Surely you remember Paul Harvey with his “and now you know the rest of the story.”  In his show, the rest of the story was always surprising, frequently meaningful, and sometimes moving. (And also, according to Snopes, possibly not really true!)
As a child who read a lot, both fiction and non-fiction, I used to wonder a lot about the rest of the story.  What happened to those people in my books later?  There was no easy way to find out back then.
But now, we have the Internet.
I am going to gently to suggest to you that sometimes it’s better not to try to find out the rest of the story.  Doing so may bring disappointment, disillusionment, or genuine grief.  It may spoil the original much-loved book for you forever as well.
You know that Toby Keith song, “I wish I didn’t know now what didn’t know then“?  That expresses my feelings exactly.  If you’ve read either of the two books I’m getting ready to talk about, you might want to stop reading soon.
I loved the book Karen by Marie Killilea.  It was the story of her daughter’s triumph over cerebral palsy, condition that was poorly understood in the 1940s when she was born.  I was delighted to read the sequel, With Love from Karen, a few years later.  Y’all, I read these books literally to pieces.    I wondered for years what happened to Karen and her family and wished there was a way to find out.
I totally could have done without knowing that Karen’s three little nieces died in a fire a few years later.
But at least when those books were written no one knew the terrible real-life sequel.  Can you tell me why anyone would write an inspirational book knowing that unspeakable things happened to most of the characters as a DIRECT RESULT of the supposedly triumphant tale?
I’m talking about Seven Alone, which was originally published as On to Oregon and which I first became aware of by watching the televised Saturday morning movie.  Then I bought the book from one of those Scholastic Book Clubs and read it over and over.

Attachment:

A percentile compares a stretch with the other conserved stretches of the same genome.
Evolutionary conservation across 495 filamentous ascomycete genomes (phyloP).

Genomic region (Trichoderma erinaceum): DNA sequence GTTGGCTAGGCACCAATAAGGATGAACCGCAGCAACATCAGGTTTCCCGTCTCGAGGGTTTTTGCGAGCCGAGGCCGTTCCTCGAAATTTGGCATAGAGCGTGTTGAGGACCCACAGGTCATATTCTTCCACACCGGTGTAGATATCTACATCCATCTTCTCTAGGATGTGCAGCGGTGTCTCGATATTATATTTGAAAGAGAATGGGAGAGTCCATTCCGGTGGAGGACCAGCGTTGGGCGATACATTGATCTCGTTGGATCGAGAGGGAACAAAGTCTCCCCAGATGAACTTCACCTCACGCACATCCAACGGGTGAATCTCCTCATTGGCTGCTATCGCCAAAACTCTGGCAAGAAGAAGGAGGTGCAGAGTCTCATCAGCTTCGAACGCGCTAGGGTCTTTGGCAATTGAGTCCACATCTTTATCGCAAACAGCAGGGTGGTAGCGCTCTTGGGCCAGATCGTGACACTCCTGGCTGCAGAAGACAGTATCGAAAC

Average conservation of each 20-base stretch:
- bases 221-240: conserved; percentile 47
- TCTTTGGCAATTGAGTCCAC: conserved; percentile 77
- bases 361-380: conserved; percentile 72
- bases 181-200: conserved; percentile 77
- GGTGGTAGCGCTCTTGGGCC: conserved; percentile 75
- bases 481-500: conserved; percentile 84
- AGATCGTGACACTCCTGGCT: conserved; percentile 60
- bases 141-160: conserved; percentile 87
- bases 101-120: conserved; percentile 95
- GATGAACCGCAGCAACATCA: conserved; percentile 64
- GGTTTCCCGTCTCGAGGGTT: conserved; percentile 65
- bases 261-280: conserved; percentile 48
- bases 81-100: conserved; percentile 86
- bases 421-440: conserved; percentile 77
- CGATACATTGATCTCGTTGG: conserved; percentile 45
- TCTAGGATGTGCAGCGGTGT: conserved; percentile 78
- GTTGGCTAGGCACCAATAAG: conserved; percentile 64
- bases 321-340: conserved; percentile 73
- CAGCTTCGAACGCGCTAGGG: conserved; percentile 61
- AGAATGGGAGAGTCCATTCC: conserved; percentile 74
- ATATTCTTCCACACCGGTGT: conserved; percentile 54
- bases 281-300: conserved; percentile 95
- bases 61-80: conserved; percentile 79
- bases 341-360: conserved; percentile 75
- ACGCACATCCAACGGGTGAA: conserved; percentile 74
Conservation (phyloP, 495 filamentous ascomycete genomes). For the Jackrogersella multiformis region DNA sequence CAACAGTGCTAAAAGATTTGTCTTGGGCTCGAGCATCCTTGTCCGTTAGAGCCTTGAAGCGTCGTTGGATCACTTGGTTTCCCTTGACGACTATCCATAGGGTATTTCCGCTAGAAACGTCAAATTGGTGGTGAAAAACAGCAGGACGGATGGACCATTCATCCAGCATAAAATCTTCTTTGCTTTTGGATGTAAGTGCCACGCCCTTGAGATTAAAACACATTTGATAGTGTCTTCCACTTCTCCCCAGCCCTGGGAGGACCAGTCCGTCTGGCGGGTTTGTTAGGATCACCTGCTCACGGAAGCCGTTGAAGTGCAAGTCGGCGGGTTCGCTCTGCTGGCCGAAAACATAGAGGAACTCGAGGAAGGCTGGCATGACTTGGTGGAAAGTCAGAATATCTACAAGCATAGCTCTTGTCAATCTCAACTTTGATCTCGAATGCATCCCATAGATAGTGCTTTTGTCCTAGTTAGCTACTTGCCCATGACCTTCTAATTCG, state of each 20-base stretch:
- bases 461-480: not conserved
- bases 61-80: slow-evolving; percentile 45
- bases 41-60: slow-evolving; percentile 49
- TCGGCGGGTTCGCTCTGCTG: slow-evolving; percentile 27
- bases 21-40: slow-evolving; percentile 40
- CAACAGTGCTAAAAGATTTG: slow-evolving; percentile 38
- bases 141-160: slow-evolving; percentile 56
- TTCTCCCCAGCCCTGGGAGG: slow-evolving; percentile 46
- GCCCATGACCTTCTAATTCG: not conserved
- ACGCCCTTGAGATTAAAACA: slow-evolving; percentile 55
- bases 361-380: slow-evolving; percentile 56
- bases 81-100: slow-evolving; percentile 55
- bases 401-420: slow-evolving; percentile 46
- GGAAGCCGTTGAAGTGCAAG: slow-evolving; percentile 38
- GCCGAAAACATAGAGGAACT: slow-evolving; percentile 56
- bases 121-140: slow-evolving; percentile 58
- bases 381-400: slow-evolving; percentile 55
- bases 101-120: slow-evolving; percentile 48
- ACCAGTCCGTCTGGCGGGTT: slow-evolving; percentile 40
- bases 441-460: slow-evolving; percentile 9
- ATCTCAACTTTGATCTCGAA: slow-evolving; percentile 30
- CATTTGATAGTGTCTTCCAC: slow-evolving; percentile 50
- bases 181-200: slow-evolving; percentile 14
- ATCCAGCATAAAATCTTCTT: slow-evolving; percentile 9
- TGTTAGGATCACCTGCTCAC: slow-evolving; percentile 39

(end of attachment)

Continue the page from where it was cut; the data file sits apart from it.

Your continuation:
That one is about a family who are following the Oregon Trail when their parents die.  The children are supposed to be sent back to family in Pennsylvania, but instead the oldest boy–just thirteen at the time–sneaks off with his younger brother and five little sisters (including a newborn baby) to fulfill his father’s dream.  Needless to say, after many adventures and brushes with death, they make it to Oregon where they are adopted by the Whitmans who run a mission for the Indians.
Now as an adult I had already fallen a bit out of love with this story, because why did the boy ALMOST CAUSE THE DEATHS OF ALL HIS LITTLE SIBLINGS just because his father had this stupid idea to go to Oregon that had already killed him and his wife?  But since the story had a happy ending, I could forgive him.
But that was before I learned  . . . the REST of the story. 🙁
If you or your kids ever played the educational computer game Oregon Trail in which practically everyone dies of dysentery or drowning or the common cold, you may remember that the Whitman Mission was a stop along the trail.  Depending on when you were making your trip, you might see the Whitmans, or THE MISSION MIGHT BE DESTROYED.
Yes, you read that right.  My kids started playing this game, I saw that part, I looked on the Internet, and I found out that Indians attacked the Mission a few years after the children arrived and killed the Whitmans and both boys.  Lucky me, I got to read one sister’s eye-witness account of this horror.  Then the girls were all abducted by the Indians and at least one died in captivity.  I don’t remember the exact details and don’t expect me to go look them up either because I don’t ever want to read that again.
So here’s my advice to you:  If there’s a book you’ve loved, and you’re curious to know what happened next, wait for the sequel.  If there’s not one, you probably don’t want to know the rest of the story.


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